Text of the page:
Another promising candidate is former Democrat, now Independent Tim Mc Cormack. He was a state representative and senator, the Cuyahoga County auditor and then commissioner. Currently, he has taken unpaid leave from the County Planning Commission. He is also an attorney in private practice. In comparison to his opposing candidates, he can claim having the most experience in county government. Tim claims to have a clean record in public service. As we enter October, his campaign has yet to gain attention. I suspect that he suffers from inadequate financing. No longer a Democrat, his only financial sources would be old friends gathered in his many years of public service. He may get some votes from long time Euclid residents who remember his council stint back in 1972. Other than that he may be a spoiler for FitzGerald and draw Democrat votes from those disgusted with their party, but just can’t vote for a Republican.

Another Independent is wealthy businessman Ken Lanci. He has no elective experience but has a record of making a success of several struggling businesses. He is well known for his charitable works. He has gone to court to challenge county commissioners on spending matters. He is putting a lot of personal funds into his campaign, especially with placards on RTA buses. He has offered to accept one dollar a year for the $175,000 county executive salary. It is questionable whether his personal wealth is enough to carry him to victory. The Plain Dealer analysis of his candidacy was not flattering, linking him, perhaps unfairly, to shady characters throughout the article.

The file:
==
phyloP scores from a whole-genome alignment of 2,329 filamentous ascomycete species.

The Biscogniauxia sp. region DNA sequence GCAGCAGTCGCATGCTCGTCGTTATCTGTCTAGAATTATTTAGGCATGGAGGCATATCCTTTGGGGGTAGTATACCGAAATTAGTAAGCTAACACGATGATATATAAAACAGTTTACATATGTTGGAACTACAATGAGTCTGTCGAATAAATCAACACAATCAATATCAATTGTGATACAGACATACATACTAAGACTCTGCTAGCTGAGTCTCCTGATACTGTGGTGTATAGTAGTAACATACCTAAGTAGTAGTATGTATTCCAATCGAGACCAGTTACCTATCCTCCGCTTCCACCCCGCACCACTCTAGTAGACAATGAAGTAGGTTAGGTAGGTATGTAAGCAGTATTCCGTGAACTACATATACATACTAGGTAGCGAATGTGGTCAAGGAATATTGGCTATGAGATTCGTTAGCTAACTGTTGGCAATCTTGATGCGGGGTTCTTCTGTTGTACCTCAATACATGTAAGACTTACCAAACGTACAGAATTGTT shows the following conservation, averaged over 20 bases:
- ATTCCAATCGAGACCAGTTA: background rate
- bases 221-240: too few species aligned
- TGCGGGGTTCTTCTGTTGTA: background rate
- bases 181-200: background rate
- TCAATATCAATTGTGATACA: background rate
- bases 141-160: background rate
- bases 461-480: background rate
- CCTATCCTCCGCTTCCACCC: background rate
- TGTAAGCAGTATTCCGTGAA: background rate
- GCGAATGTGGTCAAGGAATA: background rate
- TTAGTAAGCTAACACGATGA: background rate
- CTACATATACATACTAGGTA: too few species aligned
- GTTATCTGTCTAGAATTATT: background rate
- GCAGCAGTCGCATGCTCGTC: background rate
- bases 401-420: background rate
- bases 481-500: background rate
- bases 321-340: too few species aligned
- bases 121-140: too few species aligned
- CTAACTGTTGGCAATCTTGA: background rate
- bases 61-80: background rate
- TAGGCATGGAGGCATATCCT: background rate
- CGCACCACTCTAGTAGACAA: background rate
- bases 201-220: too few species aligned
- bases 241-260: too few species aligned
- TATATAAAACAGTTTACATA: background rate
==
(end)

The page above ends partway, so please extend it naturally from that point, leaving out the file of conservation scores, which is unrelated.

Independent Don Scipione can claim he was the volunteer treasurer and the only candidate actively working for the successful charter reform movement. He has a doctorate degree, with an early background in rocket science. He is president of a software firm. He promises to save taxpayers $200 million using state-of-the-art management initiatives. He has a passion for good and efficient government and wants to apply his many ideas to weed out unnecessary positions. Whoever wins would do well by hiring him as a technical consultant. He admits to being a long shot and suffers from inadequate financing.